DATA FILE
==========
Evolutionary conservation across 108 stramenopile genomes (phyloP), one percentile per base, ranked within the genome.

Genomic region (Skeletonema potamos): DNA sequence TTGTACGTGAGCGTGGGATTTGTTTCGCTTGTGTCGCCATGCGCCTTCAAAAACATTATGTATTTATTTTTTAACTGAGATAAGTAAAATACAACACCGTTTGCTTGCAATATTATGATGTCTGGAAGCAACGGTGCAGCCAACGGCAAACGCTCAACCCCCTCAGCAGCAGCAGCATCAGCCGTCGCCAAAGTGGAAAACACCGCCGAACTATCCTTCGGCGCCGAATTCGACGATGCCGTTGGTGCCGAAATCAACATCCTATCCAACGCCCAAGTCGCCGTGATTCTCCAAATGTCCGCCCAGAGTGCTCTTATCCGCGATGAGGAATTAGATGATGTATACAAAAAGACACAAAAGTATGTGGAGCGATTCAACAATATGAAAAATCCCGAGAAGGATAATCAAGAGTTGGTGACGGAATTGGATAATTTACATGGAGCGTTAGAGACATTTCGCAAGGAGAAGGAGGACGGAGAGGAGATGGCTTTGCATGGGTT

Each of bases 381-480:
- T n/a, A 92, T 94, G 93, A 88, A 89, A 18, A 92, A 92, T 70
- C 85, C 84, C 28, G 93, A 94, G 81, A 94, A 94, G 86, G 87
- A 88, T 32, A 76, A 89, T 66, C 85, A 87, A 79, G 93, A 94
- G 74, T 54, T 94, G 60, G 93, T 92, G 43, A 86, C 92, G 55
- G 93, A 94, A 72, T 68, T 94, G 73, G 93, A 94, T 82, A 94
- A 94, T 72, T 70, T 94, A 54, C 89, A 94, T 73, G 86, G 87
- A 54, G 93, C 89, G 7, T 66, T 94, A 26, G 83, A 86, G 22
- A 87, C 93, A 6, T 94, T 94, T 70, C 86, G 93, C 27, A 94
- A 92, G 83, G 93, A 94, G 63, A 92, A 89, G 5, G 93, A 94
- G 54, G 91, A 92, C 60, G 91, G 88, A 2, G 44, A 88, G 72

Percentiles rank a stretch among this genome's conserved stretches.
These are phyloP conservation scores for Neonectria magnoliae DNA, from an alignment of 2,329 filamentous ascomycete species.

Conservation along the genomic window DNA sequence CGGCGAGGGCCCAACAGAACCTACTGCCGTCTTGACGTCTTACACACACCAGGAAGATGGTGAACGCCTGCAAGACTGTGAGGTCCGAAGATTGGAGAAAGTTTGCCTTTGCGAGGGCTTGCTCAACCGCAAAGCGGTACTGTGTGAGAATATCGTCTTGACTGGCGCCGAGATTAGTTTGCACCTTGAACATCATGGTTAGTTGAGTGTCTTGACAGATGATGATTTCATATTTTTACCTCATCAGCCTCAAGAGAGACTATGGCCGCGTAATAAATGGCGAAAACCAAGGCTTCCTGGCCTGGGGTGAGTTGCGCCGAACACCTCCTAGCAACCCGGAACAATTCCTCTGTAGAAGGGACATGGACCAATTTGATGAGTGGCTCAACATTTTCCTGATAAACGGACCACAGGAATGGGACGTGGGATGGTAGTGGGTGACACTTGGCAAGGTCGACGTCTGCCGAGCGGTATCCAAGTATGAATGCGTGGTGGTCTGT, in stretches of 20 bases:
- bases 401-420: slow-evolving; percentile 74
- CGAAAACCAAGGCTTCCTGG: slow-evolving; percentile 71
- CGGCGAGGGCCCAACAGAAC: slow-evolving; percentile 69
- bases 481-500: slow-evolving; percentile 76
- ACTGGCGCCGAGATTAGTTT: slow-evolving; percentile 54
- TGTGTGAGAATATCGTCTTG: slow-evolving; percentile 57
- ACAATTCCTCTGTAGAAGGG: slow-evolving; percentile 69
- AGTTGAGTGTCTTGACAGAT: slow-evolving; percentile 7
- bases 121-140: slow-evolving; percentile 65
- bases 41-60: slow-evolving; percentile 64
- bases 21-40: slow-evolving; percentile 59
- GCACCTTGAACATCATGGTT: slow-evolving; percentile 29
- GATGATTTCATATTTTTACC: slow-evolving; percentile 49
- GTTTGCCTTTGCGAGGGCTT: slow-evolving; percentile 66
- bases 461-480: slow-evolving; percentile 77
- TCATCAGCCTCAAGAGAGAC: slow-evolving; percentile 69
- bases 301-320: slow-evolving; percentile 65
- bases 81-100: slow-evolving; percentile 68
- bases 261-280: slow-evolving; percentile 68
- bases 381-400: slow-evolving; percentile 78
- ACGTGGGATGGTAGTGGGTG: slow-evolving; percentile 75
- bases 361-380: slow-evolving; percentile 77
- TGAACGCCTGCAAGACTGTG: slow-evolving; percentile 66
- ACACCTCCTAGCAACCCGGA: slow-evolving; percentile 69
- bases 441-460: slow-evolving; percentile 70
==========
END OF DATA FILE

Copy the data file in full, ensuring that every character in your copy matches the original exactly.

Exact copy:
Evolutionary conservation across 108 stramenopile genomes (phyloP), one percentile per base, ranked within the genome.

Genomic region (Skeletonema potamos): DNA sequence TTGTACGTGAGCGTGGGATTTGTTTCGCTTGTGTCGCCATGCGCCTTCAAAAACATTATGTATTTATTTTTTAACTGAGATAAGTAAAATACAACACCGTTTGCTTGCAATATTATGATGTCTGGAAGCAACGGTGCAGCCAACGGCAAACGCTCAACCCCCTCAGCAGCAGCAGCATCAGCCGTCGCCAAAGTGGAAAACACCGCCGAACTATCCTTCGGCGCCGAATTCGACGATGCCGTTGGTGCCGAAATCAACATCCTATCCAACGCCCAAGTCGCCGTGATTCTCCAAATGTCCGCCCAGAGTGCTCTTATCCGCGATGAGGAATTAGATGATGTATACAAAAAGACACAAAAGTATGTGGAGCGATTCAACAATATGAAAAATCCCGAGAAGGATAATCAAGAGTTGGTGACGGAATTGGATAATTTACATGGAGCGTTAGAGACATTTCGCAAGGAGAAGGAGGACGGAGAGGAGATGGCTTTGCATGGGTT

Each of bases 381-480:
- T n/a, A 92, T 94, G 93, A 88, A 89, A 18, A 92, A 92, T 70
- C 85, C 84, C 28, G 93, A 94, G 81, A 94, A 94, G 86, G 87
- A 88, T 32, A 76, A 89, T 66, C 85, A 87, A 79, G 93, A 94
- G 74, T 54, T 94, G 60, G 93, T 92, G 43, A 86, C 92, G 55
- G 93, A 94, A 72, T 68, T 94, G 73, G 93, A 94, T 82, A 94
- A 94, T 72, T 70, T 94, A 54, C 89, A 94, T 73, G 86, G 87
- A 54, G 93, C 89, G 7, T 66, T 94, A 26, G 83, A 86, G 22
- A 87, C 93, A 6, T 94, T 94, T 70, C 86, G 93, C 27, A 94
- A 92, G 83, G 93, A 94, G 63, A 92, A 89, G 5, G 93, A 94
- G 54, G 91, A 92, C 60, G 91, G 88, A 2, G 44, A 88, G 72

Percentiles rank a stretch among this genome's conserved stretches.
These are phyloP conservation scores for Neonectria magnoliae DNA, from an alignment of 2,329 filamentous ascomycete species.

Conservation along the genomic window DNA sequence CGGCGAGGGCCCAACAGAACCTACTGCCGTCTTGACGTCTTACACACACCAGGAAGATGGTGAACGCCTGCAAGACTGTGAGGTCCGAAGATTGGAGAAAGTTTGCCTTTGCGAGGGCTTGCTCAACCGCAAAGCGGTACTGTGTGAGAATATCGTCTTGACTGGCGCCGAGATTAGTTTGCACCTTGAACATCATGGTTAGTTGAGTGTCTTGACAGATGATGATTTCATATTTTTACCTCATCAGCCTCAAGAGAGACTATGGCCGCGTAATAAATGGCGAAAACCAAGGCTTCCTGGCCTGGGGTGAGTTGCGCCGAACACCTCCTAGCAACCCGGAACAATTCCTCTGTAGAAGGGACATGGACCAATTTGATGAGTGGCTCAACATTTTCCTGATAAACGGACCACAGGAATGGGACGTGGGATGGTAGTGGGTGACACTTGGCAAGGTCGACGTCTGCCGAGCGGTATCCAAGTATGAATGCGTGGTGGTCTGT, in stretches of 20 bases:
- bases 401-420: slow-evolving; percentile 74
- CGAAAACCAAGGCTTCCTGG: slow-evolving; percentile 71
- CGGCGAGGGCCCAACAGAAC: slow-evolving; percentile 69
- bases 481-500: slow-evolving; percentile 76
- ACTGGCGCCGAGATTAGTTT: slow-evolving; percentile 54
- TGTGTGAGAATATCGTCTTG: slow-evolving; percentile 57
- ACAATTCCTCTGTAGAAGGG: slow-evolving; percentile 69
- AGTTGAGTGTCTTGACAGAT: slow-evolving; percentile 7
- bases 121-140: slow-evolving; percentile 65
- bases 41-60: slow-evolving; percentile 64
- bases 21-40: slow-evolving; percentile 59
- GCACCTTGAACATCATGGTT: slow-evolving; percentile 29
- GATGATTTCATATTTTTACC: slow-evolving; percentile 49
- GTTTGCCTTTGCGAGGGCTT: slow-evolving; percentile 66
- bases 461-480: slow-evolving; percentile 77
- TCATCAGCCTCAAGAGAGAC: slow-evolving; percentile 69
- bases 301-320: slow-evolving; percentile 65
- bases 81-100: slow-evolving; percentile 68
- bases 261-280: slow-evolving; percentile 68
- bases 381-400: slow-evolving; percentile 78
- ACGTGGGATGGTAGTGGGTG: slow-evolving; percentile 75
- bases 361-380: slow-evolving; percentile 77
- TGAACGCCTGCAAGACTGTG: slow-evolving; percentile 66
- ACACCTCCTAGCAACCCGGA: slow-evolving; percentile 69
- bases 441-460: slow-evolving; percentile 70